Taylor v. Nu Digital Marketing

Facts: A carryback seller enters into a lease-option sale with a buyer calling for the buyer to consummate the purchase within five years. The buyer makes monthly installment payments with any amount in excess of the minimum payment credited toward the purchase price of the property. The installment payments are tied to the adjustable rate mortgage (ARM) payments paid by the seller on their underlying loan. Under the terms of the contract, the seller may evict the buyer by serving a Five-Day Notice to Quit if installment payments are delinquent. When the seller’s ARM interest rate resets upward, the buyer fails to make the adjusted installment payments and the seller serves a Five-Day Notice to Quit. The buyer does not comply and the seller commences an unlawful detainer (UD) action.

Claim: The buyer seeks to maintain their possession of the property, claiming the contract is not a tenancy agreement but a contract of sale since the monthly payments are credited toward the purchase price of the property and thus, they cannot be evicted by UD action.

Counterclaim: The seller seeks to evict the buyer by UD action and recover money losses from their failure to pay, claiming the contract created a tenancy which was breached by the buyer when they failed to make their required minimum installment payments since the contract included a Five-Day Notice to Quit provision and only amounts in excess of the minimum payment are credited toward the purchase price.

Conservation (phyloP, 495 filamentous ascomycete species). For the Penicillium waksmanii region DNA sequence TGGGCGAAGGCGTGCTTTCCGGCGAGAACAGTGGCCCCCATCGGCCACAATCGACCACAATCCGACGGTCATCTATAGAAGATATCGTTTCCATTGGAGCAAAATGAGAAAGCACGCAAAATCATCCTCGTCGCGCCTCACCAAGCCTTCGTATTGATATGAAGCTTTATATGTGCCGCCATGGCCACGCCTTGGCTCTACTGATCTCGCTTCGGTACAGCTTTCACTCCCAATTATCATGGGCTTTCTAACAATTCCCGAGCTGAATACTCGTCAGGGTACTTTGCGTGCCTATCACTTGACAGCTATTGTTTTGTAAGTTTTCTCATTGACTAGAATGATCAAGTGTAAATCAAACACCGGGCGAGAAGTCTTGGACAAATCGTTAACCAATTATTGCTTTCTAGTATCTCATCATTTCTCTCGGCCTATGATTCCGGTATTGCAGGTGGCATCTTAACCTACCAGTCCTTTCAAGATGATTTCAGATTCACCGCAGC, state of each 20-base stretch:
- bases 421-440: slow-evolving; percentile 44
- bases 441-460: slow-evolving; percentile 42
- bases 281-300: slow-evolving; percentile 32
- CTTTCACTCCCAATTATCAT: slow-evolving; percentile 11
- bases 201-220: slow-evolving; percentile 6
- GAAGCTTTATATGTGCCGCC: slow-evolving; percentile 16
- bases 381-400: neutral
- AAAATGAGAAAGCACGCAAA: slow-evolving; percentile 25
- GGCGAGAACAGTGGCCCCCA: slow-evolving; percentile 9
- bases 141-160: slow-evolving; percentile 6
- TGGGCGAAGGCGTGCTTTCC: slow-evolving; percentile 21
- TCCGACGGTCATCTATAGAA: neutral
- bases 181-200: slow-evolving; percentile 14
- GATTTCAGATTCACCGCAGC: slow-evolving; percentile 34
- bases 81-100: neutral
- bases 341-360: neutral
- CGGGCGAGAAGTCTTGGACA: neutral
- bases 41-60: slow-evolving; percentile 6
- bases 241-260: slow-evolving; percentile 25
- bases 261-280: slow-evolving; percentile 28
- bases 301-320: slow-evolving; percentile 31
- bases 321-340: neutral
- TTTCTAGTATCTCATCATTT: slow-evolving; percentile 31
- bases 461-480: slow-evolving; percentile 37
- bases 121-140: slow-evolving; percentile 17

Holding: A California court of appeals holds the seller may evict the buyer via the UD action and recover their money losses since, while the contract functions as both a lease agreement and a contract of sale, possession of the property is obtained through lease terms due to the inclusion of a provision allowing for a 5-day Notice to Quit. [Taylor v. Nu Digital Marketing (February 29, 2016) __CA4th__]

Editor’s note — The alternative security arrangement used in this case in lieu of a standard promissory note and trust deed is a unique hybrid of the lease-option and land sales contract. The court ultimately decides to treat the transaction as a lease since the contract for possession contains a provision to provide a notice to pay or quit. The participants’ reliance on alternative documentation, sometimes called a masked security device, is the primary source of confusion in this case. These masked security devices occasionally act as a smoke screen in an attempt to save money and avoid lender due-on enforcement. A grant deed, trust deed and promissory note are used in transactions to avoid legal and financial chaos.

The California Supreme Court needs to hear this case to clear up the confusion caused by their ruling in Petersen v. Hartell (1985). In Petersen, the court held a defaulting buyer in a land sales contract who has paid “a substantial part of the purchase price” retains an absolute right to redeem the property by paying all amounts due. Thus, the definition of equitable ownership in a land sales contract is tied to the amount of equity built up by the buyer. When interest rates rise this chaos will compound  as more buyers and sellers attempting to get around lender due-on enforcement will turn to these inadequate and insecure alternative security devices. In situations where a lease-option is the preferred method to structure the transaction, the form that is used to document it needs to be clear and certain to avoid misunderstanding. [See RPI Form 163 Lease-Option Contract for Deed]

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